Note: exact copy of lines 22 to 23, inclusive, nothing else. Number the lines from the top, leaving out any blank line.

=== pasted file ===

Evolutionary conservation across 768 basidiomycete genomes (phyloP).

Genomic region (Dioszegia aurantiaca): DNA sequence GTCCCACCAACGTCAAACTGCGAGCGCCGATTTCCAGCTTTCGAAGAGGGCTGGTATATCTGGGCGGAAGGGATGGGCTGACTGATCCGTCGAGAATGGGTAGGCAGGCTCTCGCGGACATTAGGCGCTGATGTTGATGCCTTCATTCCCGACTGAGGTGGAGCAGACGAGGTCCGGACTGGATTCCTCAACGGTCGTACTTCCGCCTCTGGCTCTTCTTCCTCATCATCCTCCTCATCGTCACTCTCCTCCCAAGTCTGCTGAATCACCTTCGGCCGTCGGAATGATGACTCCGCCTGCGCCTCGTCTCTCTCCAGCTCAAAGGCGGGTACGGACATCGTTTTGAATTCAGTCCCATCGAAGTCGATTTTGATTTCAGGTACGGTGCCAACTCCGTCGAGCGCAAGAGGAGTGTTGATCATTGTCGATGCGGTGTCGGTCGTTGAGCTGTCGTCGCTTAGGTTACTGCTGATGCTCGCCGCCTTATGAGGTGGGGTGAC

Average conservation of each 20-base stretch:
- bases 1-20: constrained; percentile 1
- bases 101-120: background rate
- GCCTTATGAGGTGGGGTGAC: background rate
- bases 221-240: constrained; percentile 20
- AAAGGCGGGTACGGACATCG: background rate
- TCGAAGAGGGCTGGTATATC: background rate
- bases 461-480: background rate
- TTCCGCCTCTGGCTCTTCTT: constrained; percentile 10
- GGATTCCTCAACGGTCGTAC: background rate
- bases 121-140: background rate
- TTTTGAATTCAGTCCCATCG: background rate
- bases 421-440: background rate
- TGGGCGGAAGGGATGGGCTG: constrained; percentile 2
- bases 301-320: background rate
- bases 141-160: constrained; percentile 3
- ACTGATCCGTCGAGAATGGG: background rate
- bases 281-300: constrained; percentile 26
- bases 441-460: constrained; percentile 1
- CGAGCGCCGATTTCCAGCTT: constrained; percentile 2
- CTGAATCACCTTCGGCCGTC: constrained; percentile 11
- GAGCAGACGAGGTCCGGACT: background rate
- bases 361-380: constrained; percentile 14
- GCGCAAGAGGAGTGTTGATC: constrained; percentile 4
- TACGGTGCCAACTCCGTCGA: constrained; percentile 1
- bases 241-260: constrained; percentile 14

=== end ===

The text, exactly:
- CGAGCGCCGATTTCCAGCTT: constrained; percentile 2
- CTGAATCACCTTCGGCCGTC: constrained; percentile 11